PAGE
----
Predictors of Stroke After TAVR
What are predictors of stroke following transcatheter aortic valve replacement (TAVR)?
This systematic review and meta-analysis examined rates of stroke at 30 days following TAVR from 64 studies including 72,318 patients. Analysis of baseline predictors was performed using 28 studies, while 41 studies were used in the analysis of procedural variables.
The median rate of stroke was 4%. Variables associated with risk of stroke included male gender (risk ratio [RR], 0.82; p = 0.02), chronic renal disease (RR, 1.29; p = 0.03), new atrial fibrillation after TAVR (RR, 1.78; p = 0.009), and procedures performed in the initial half of site experience (RR, 1.55; p = 0.003). Valve type (p = 0.26) and approach (p = 0.81) did not predict risk of stroke, while balloon post-dilation had a nonsignificant trend to increased stroke (RR, 1.43; p = 0.07).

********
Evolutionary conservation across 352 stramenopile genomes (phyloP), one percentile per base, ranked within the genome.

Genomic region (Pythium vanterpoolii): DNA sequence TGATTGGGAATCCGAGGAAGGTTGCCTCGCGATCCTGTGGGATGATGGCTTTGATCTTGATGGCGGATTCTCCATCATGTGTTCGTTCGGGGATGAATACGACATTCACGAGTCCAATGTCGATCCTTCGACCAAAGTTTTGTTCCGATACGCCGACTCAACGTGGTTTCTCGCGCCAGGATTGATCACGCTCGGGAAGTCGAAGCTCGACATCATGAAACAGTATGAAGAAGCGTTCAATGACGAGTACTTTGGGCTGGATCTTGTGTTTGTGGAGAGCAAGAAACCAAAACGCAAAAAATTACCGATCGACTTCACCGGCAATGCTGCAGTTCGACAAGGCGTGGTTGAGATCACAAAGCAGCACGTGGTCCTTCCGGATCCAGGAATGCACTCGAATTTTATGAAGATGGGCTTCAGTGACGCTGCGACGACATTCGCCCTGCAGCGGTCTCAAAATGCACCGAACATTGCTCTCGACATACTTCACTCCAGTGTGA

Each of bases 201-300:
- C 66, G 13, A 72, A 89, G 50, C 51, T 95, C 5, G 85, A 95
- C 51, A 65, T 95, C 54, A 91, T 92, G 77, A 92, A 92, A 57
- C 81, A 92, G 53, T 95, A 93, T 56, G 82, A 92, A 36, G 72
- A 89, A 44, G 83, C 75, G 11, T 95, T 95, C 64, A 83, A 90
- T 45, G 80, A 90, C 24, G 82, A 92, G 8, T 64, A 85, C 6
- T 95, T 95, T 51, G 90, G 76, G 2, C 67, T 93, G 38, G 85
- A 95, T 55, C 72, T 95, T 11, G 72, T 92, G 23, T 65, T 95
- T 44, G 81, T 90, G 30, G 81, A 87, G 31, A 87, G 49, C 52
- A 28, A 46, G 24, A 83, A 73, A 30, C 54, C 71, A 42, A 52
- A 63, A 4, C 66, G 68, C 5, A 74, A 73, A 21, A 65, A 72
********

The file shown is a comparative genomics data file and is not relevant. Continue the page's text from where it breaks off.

Female gender, chronic renal disease, new atrial fibrillation following TAVR, and lower site experience were associated with increased risk of stroke following TAVR.
Stroke remains one of the most serious potential complications of TAVR, and this study helps identify patients at increased risk following this procedure. These results endorse careful observation following TAVR to identify atrial fibrillation and consideration of prompt initiation of anticoagulation therapy. The observation of increased stroke risk during earlier site experience may represent improved outcomes based on procedural experience, although it may also represent confounding factors such as improved devices and procedures as well as better patient selection.
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